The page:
Chorus 2

The proud will fall,

The poor will see

That all hopes not lost,

And grace flows free.


                        Chorus 1


            Chorus 2




One:    As we go out from this place,

            may we know, without a shadow

            of a doubt, that we are not alone.

            And know that we are desperately loved by God.


            In God’s embrace,

            let us not cower in fear,


All:      Let us stand with love.


Let us not huddle in judgment,


Let us stand with love.


Let us not sit in despair, 


Let us stand with love.


Let us not walk away in anger,

But by the grace of God,


Let us stand with love.







Loving is a hard and awkward business. Do it anyway.


By Lenora Rand

As the story from John 13 goes, on the Thursday night before Jesus was crucified, he and his disciples shared a “Last Supper,” then Jesus washed his disciples’ feet.


I don’t know if you could tell from hearing this passage of scripture read, but this was not a Disney-esque moment. There was no soft-focus going on, no feel-good music swelling.


This whole foot-washing thing was weird. And uncomfortable. For all involved.


As I understand it, in Jesus’ time, since everyone wore sandals, foot-washing was common when entering a home, because most people’s feet were filthy…think donkey-droppings everywhere, camel-dung-strewn streets. Usually you washed your own feet unless you happened to end up at the home of a rich person who had slaves do it for you.


So when Jesus started washing his disciples feet, the disciples didn’t like it so much. It was confusing. He wasn’t their servant. It disrupted their cultural traditions. It didn’t seem right. They were resistant. It caused tension between them and Jesus.


This is the same night that Jesus issued his “new commandment,”  when he told them to “love one another as I have loved you.” So it felt like Jesus meant for this foot-washing experience to be a big huge, last-shot life experiential lesson in love for them, and for all of us.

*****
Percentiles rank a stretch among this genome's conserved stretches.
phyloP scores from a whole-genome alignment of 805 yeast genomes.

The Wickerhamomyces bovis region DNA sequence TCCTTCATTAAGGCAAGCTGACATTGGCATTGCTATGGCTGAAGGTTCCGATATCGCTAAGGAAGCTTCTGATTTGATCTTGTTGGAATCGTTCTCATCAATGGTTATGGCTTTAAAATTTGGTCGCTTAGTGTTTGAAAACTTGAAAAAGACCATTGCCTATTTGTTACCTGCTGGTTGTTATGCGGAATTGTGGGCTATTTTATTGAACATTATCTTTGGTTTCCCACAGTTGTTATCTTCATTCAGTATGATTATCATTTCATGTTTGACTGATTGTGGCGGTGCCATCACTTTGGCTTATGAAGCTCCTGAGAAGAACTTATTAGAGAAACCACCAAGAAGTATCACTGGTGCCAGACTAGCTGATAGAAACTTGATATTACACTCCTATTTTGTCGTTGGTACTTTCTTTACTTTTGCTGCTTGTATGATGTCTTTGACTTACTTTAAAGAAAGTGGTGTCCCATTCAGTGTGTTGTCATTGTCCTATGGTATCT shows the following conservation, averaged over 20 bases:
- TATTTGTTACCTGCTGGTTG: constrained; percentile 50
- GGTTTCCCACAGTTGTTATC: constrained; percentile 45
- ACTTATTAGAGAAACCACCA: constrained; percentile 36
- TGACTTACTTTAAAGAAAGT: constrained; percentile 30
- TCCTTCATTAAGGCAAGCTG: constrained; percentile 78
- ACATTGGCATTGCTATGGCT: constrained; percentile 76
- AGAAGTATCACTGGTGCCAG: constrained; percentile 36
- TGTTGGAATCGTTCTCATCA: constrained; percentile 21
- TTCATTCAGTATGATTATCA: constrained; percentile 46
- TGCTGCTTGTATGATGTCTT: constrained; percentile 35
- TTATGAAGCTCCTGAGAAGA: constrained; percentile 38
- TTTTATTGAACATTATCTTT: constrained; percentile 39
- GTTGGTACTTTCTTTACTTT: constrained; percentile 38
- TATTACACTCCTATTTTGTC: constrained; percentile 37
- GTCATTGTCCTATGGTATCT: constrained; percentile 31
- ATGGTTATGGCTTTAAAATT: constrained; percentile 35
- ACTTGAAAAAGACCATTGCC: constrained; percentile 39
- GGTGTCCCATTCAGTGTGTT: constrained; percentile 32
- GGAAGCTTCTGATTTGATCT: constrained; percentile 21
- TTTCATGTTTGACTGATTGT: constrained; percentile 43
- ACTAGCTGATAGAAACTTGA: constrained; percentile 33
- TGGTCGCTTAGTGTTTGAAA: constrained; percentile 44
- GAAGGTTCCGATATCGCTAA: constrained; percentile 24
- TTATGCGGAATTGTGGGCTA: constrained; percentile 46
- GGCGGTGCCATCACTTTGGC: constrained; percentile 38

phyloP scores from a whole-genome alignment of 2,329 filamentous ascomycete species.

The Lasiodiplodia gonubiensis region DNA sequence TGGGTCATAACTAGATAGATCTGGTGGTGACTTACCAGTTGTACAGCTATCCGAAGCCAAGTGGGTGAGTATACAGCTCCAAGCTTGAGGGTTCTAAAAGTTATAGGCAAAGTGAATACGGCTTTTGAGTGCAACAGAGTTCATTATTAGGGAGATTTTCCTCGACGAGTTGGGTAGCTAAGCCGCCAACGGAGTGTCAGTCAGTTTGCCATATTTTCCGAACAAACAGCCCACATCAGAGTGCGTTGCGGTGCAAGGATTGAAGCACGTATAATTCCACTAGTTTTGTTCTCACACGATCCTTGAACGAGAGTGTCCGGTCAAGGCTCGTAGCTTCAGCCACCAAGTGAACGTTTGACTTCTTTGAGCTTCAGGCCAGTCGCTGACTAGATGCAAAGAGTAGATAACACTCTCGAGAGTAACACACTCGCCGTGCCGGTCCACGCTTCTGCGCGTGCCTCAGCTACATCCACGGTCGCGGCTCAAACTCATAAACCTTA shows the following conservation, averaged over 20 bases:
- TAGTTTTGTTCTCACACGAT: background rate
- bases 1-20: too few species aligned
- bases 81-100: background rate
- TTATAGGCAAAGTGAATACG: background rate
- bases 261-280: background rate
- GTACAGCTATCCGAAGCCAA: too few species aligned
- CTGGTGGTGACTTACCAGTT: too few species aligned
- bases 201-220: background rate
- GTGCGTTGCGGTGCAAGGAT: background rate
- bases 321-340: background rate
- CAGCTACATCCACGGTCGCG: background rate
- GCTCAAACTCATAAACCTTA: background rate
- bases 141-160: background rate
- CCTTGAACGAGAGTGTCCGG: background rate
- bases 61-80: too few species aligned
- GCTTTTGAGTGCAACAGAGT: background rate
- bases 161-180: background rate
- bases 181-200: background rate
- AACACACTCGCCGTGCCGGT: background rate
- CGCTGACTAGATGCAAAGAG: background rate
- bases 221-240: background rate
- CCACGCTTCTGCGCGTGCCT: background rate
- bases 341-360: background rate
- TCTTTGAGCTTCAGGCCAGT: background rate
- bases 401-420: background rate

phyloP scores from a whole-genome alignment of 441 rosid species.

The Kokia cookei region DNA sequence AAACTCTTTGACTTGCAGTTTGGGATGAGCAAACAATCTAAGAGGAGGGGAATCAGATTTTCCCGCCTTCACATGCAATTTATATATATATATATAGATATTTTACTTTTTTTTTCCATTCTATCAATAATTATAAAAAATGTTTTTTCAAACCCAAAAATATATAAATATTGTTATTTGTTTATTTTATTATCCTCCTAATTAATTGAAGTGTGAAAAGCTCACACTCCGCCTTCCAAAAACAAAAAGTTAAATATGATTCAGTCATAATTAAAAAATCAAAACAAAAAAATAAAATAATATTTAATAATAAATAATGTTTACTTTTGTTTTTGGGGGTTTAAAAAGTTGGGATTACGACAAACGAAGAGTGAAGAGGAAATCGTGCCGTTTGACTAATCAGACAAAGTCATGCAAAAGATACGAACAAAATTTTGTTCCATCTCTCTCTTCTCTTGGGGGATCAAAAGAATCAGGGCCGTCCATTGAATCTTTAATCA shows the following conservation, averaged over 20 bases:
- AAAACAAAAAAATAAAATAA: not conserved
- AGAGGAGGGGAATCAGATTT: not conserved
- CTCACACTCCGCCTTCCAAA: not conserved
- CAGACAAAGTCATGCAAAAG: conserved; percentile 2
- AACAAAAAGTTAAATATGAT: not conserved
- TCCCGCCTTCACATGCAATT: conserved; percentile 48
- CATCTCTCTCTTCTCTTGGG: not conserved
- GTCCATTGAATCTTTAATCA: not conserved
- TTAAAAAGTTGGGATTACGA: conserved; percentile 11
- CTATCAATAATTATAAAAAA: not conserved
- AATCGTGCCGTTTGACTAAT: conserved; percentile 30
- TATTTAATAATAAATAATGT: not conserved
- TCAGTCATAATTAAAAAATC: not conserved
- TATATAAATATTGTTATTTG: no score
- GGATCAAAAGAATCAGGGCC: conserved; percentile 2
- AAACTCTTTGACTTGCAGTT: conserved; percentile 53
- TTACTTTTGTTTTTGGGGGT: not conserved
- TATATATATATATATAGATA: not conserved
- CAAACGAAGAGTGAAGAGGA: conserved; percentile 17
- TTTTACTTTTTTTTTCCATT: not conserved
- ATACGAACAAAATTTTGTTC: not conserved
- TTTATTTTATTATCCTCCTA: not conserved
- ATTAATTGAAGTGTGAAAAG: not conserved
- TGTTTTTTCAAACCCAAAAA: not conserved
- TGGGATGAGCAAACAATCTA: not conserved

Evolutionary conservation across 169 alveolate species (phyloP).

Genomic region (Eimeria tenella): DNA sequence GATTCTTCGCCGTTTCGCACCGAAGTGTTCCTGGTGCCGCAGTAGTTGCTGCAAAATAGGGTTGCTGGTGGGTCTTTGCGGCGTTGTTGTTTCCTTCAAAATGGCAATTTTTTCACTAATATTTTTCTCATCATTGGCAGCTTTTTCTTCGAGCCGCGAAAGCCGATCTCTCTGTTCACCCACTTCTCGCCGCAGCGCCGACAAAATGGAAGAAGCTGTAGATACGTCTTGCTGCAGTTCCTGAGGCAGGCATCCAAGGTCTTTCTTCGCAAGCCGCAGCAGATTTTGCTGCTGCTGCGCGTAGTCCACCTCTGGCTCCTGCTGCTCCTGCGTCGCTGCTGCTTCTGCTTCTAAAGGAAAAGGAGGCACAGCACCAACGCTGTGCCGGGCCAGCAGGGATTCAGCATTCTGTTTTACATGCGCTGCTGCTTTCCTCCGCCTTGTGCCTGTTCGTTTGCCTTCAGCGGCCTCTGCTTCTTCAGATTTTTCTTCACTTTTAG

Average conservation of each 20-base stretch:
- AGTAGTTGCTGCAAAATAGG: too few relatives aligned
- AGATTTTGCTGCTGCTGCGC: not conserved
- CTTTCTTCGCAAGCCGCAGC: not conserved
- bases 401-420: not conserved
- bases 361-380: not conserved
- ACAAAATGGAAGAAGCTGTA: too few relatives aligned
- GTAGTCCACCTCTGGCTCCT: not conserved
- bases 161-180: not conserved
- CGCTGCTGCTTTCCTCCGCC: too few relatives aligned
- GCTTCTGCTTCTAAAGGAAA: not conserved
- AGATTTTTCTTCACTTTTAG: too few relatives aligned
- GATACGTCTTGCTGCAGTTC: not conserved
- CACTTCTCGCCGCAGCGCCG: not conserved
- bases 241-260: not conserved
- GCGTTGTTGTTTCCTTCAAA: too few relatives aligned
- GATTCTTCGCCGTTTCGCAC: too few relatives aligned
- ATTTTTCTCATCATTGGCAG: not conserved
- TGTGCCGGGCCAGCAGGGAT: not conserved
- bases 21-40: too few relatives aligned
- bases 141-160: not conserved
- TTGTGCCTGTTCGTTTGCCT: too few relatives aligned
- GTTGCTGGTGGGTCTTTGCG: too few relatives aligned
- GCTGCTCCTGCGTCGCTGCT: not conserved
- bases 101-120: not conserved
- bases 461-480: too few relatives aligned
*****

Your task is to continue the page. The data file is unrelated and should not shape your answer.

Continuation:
Well here’s the lesson I took away from it:


Giving and receiving love is a hard and awkward and messy business.


Of course, I know this to be true from my own experience.  Maybe you do too.


Here’s just one example. I used to come home from work at night and as my way of trying to connect with my husband Gary I’d say, “So what did you do today?” Because I wanted to feel closer to him.


Sure, I kind of noticed that every time I asked that question he’d stiffen up, pull back a little. And either change the subject or answer begrudgingly. But I didn’t understand this since I was asking him this perfectly simple question out of love and with the hope of drawing us closer together. So, even though his response or non-response confused and hurt me, I kept asking. Maybe not every night, but at least a couple times a week. And he’d always respond the same way. This went on for a while…ok, 20 YEARS, give or take. Until finally one day I blew up and asked why he was being such an a-hole when I was asking such a perfectly loving friggin question.


We had a “discussion.” In which he finally told me (maybe finally understood himself) that every time I asked that question he felt like I was asking for an accounting of his day…in order to decide whether or not he’d done enough. And he never felt like he’d done enough.


Oh. Ooops.


So, no I don’t think it was a coincidence that the night Jesus awkwardly washed his disciples feet was also the night he said “Love one another as I have loved you.” He didn’t say those words in the middle of a Hallmark moment when love was easy and birds were singing and everyone was feeling fine and running in slow motion through fields of flowers. He said it when people were having a very difficult time taking in his love because it didn’t fit their picture of what it should look like. And also, possibly a moment, when he was feeling a tiny bit hurt because they couldn’t take it in.


Perhaps Jesus chose the weird, uncomfortable, awkward moment with his disciples to make his big statement about how we needed to love one another… this totally non-feel-good moment… because that’s what it actually means to love.